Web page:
Wednesday, January 14, 2009

Day One, vol. 2

Ach, what a long day it's been.

I'd fully intended (honest!) to check in in between each of my classes, but that proved impossible. The only chance I might have had came between Calc I and 280 around noonish, but even then I was swamped with various course-related nonesuches.

Here it is, though, near the day's end, and I've come through alive. More than that: I feel that almost all of my classes came off splendidly.

Calc I, a colossal class with 35 students now enrolled, went particularly swimmingly. After Quentin did his spiel on the precalc review test on the Educo software he helped put together, I took over and led the students through the syllabus. After this we had twenty minutes or so during which the students brainstormed terms, concepts, and ideas from algebra, trig, and other areas of precalc, taking turns writing their brainchildren on the board. By the class's end I think even the more timorous students were beginning to feel at ease.

Two hours passed before I had to run to my abbreviated 280 class. I love teaching this course, but the first day is a difficult one: even with the full complement of 50 minutes, I generally feel overly rushed. With only 40 minutes it was a hopeless battle to try to get through the first day's activities. While the students typically finish crafting rough proofs of "even + odd = odd" with mere minutes to spare, there was no way in heaven, hell, or Earth they'd finish at all today; I made it part of their homework for Friday (along with responding to the "history exam responses") to put together some rudimentary verifications of E + O = O.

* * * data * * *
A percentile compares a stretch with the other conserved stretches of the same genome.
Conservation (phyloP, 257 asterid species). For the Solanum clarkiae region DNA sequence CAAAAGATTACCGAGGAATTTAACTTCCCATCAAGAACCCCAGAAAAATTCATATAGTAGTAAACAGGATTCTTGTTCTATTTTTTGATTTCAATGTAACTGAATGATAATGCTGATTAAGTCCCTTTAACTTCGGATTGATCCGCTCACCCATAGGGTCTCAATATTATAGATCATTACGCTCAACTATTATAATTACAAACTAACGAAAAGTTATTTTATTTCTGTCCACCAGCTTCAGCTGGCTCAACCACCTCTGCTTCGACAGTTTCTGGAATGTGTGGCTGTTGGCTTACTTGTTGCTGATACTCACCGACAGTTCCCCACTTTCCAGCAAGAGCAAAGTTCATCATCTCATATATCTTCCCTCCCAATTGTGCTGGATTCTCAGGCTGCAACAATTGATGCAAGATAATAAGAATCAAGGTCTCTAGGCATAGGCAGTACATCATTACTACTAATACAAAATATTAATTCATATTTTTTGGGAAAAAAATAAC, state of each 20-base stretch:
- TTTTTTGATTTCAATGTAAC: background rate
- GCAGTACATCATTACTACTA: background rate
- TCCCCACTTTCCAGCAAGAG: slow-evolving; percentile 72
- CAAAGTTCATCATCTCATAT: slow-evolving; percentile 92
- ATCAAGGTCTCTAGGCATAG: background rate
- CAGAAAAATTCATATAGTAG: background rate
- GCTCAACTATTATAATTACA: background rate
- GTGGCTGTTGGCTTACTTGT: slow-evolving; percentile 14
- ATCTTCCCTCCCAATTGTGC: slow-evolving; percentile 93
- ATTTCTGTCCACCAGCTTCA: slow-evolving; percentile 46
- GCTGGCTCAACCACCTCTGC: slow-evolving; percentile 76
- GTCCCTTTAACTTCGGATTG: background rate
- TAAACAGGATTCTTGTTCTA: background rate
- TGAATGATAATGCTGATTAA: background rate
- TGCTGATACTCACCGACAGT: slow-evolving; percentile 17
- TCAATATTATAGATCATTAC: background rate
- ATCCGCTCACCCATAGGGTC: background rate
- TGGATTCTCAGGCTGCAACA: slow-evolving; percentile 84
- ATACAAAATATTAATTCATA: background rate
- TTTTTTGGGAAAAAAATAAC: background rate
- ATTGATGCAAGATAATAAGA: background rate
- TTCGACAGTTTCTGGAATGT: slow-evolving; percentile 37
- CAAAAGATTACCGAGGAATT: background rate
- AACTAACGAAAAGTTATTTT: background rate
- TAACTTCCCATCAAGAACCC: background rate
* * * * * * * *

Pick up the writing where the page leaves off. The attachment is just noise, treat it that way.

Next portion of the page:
Sadly, I also felt as though I had nowhere near enough time to give the necessary details on LaTeX and the committee system. Bleh.

An hour passed, and then it was off to Abstract II. "I feel great walking into this classroom," I told them on my arrival, "this is the first class I've had all day where I don't have any new names or faces to remember, where I don't have to introduce myself, and where I can just feel free to be who I am, since you all already know I'm crazy." These folks know the drill: committees, playing cards, presentations, the whole nine yards. It took no more than three minutes to make it through the syllabus, and that left us with the better part of an hour in which to help each other recall the highlights of Abstract I. Much as in Calc I, we spent a bit of time brainstorming the concepts that underlie that first semester of algebra. That done, the students took turns building a concept map of the first course on the board. Their homework asks each of them to investigate a topic from Abstract I in greater detail and be ready to present their findings to the class on Friday.

Finally, it was time for 480.

That class is huge! We've got 20 people enrolled as of this morning, making it far and away the largest crop of Senior Seminar students we've had since I came here almost four years ago. After the introductory song and dance, I had these folks too do a bit of brainstorming, creating a table with two columns, one filled with properties of a good talk, the other with properties of a bad talk. It's a fun activity, and the students easily filled a page with good advice for presenters. Loopy as a broken loom at this point, I had a fun time acting out some of the "bad advice."

The bell couldn't have rung too soon, and 5:30 found me done for the day and tired as hell.

A refreshing run and a little over two hours later, I'm home, my belly full of homemade split pea soup over rice, the next few hours stretched lazily before me.

What shall I do?

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